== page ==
I became a Trustee in my mid-twenties – I was really surprised but very pleased to be asked. I thought Trusteeship was only for people who were a lot more experienced than me. When I attended a national conference for Trustees- my first real opportunity to meet other people in my position- I realised how few young people were on Boards. After investigating the issue further and discovering it was a real problem, I set up my organisation Young Charity Trustees. Our biggest community (of current young Trustees, potential young trustees and everyone who wants to encourage Board Diversity) can be found here.
So, why does it matter that we encourage more young people to join Boards?
I’d give three major reasons:
To widen the pool of talent
It makes sense that if you cut out a major part of the population, you don’t get the very best people that you can. Charities need the best people if they are going to make the greatest difference to the causes that they care about.
The idea that all the skills that charities need are to be found only in old white men is a preposterous one.
One argument that people give against young people becoming Trustees is their lack of experience. Personally, I would rather have someone who was passionate than someone who was experienced, all other things being equal. In any case, many young people do have relevant experience- now there is a whole cohort of people who have served on Student Union boards that have experience that would be useful to charities.
To show people that diversity matters to us
I’m sure that you value diversity. Apart from the importance of diversity at the top in a fair and equal society, diversity means that it is less likely that there will be ‘groupthink’ and that better decisions will be taken at Board level.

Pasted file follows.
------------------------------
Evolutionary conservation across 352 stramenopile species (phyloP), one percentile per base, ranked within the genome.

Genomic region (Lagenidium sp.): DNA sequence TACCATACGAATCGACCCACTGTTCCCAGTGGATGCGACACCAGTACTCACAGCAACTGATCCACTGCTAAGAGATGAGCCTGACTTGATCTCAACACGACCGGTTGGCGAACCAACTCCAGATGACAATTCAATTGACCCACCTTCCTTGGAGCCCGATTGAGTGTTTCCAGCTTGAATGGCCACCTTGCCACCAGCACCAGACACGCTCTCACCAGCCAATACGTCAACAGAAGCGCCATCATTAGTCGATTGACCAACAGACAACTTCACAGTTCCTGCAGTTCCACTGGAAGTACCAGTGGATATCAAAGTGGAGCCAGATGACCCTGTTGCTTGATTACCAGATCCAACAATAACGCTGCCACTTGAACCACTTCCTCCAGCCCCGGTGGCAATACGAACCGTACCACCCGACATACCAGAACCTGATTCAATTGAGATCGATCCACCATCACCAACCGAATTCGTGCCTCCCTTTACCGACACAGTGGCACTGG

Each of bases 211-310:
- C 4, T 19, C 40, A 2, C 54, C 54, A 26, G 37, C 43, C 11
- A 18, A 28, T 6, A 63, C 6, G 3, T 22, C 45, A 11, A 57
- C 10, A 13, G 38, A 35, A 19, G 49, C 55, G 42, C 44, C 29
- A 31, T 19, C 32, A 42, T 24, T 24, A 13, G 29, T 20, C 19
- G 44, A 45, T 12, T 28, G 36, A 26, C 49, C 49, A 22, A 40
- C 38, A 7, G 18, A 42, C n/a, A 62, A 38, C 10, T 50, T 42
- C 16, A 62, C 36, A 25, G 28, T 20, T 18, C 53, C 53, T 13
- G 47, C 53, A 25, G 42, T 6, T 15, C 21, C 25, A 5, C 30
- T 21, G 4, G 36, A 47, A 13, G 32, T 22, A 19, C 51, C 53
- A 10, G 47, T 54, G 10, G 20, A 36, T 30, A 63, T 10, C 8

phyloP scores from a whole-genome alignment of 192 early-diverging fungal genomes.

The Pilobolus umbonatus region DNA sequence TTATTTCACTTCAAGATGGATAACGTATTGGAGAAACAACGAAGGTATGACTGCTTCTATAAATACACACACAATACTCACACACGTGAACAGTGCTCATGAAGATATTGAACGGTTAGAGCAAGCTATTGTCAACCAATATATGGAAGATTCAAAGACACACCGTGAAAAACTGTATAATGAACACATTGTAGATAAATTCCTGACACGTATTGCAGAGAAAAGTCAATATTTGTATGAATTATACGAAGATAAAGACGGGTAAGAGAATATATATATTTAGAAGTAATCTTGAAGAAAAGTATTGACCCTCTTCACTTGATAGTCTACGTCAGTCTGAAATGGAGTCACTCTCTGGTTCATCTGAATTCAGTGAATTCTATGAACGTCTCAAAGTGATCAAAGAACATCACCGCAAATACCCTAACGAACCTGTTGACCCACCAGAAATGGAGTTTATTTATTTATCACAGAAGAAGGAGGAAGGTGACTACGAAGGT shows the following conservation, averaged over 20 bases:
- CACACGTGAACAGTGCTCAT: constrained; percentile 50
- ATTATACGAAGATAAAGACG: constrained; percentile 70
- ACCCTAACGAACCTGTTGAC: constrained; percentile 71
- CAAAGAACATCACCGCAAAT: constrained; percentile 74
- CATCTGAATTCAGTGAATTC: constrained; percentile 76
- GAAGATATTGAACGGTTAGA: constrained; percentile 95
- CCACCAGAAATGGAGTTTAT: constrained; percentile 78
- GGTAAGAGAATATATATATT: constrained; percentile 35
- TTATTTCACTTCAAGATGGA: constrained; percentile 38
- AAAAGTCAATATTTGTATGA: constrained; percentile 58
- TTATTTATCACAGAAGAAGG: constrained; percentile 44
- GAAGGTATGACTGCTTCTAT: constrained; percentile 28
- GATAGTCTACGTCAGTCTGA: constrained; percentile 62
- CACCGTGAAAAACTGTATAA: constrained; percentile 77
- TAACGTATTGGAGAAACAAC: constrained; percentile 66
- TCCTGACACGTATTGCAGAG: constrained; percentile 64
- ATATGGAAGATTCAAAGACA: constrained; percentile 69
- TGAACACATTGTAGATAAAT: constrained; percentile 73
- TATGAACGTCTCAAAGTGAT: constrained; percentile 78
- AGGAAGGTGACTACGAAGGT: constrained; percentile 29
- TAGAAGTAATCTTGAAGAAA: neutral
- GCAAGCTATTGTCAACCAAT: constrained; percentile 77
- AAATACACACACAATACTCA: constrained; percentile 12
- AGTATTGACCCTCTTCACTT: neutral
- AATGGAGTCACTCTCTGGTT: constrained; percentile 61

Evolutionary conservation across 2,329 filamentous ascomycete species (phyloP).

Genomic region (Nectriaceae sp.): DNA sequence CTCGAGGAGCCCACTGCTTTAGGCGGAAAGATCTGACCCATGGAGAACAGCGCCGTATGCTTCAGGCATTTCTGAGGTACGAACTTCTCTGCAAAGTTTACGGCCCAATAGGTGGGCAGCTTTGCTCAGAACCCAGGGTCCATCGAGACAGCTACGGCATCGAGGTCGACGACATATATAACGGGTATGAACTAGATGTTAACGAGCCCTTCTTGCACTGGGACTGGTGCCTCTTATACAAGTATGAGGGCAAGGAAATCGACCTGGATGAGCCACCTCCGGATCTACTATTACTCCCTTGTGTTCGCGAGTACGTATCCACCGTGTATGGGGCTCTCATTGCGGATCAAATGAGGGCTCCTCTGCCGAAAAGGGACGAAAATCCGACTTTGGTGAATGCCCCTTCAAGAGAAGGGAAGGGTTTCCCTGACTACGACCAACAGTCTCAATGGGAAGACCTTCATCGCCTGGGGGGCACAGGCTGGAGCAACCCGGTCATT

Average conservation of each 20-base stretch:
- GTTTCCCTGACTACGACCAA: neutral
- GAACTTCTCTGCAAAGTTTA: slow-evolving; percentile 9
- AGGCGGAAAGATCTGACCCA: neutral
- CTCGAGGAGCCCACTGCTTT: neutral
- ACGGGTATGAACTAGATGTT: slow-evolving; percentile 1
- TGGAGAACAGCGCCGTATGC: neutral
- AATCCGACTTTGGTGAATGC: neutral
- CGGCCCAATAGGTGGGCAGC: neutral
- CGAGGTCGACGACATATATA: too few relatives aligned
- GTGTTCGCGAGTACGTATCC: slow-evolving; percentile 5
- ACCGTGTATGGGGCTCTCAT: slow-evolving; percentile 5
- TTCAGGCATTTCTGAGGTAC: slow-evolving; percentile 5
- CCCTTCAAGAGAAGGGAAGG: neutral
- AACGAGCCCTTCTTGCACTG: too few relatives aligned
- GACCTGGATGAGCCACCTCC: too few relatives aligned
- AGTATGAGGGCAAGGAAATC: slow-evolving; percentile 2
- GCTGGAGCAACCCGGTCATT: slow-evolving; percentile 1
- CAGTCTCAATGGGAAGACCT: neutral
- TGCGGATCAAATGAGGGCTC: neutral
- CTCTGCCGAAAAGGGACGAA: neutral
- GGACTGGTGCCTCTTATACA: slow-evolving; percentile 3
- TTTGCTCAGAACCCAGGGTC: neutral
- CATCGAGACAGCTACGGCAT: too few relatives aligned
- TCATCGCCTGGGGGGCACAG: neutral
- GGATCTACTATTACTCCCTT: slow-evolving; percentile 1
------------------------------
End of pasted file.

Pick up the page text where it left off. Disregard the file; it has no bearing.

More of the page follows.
It means that funders will see that you don’t just pay lip service to caring about different groups of people. For example, if you are a youth charity that is interested in listening to the views of young people, what better way can you show that interest (to funders, let alone to the young people themselves) than by having young people on your Board?
To get us to look critically at our current Board practices
One of the most important concepts I talk about when encouraging charities to think about their current Board practices and what might help young people to want to be involved is, ‘What is good for the goose is good for the gander’. That is to say that when they ask me what potential young trustees might want and I say things like:
- Trustee meetings at times that work for them
- Fixed terms of office
- Training to be a Trustee
- Training on areas (such as finance) over the course of their time as a Trustee
- A buddy system where they are matched with an existing Trustee on the Board so that they can get some support if required
I tell them that actually these sorts of things should be offered to all Trustees, not just young ones! All Trustees deserve those things. So, in thinking about what would be good for a young person, charities can start looking carefully at the issues that will hopefully help them to have a generally more productive, happier Board.
I am sure that you can think of many more reasons why it is important to involve young people on Boards. This isn’t an issue that will be solved overnight, but with enough momentum it can be. Lots of charities are already making great strides and lots of young people currently on Boards are showing the difference that young trustees can make.
Author: Alex Swallow
Alex Swallow is The Influence Expert, you can learn about his work at www.theinfluenceexpert.com . He is a digital nomad, currently based in Prague and previously in Lisbon, Berlin and Las Palmas. He was the Chief Executive of a small national charity based in London and also worked as an intern for two MPs.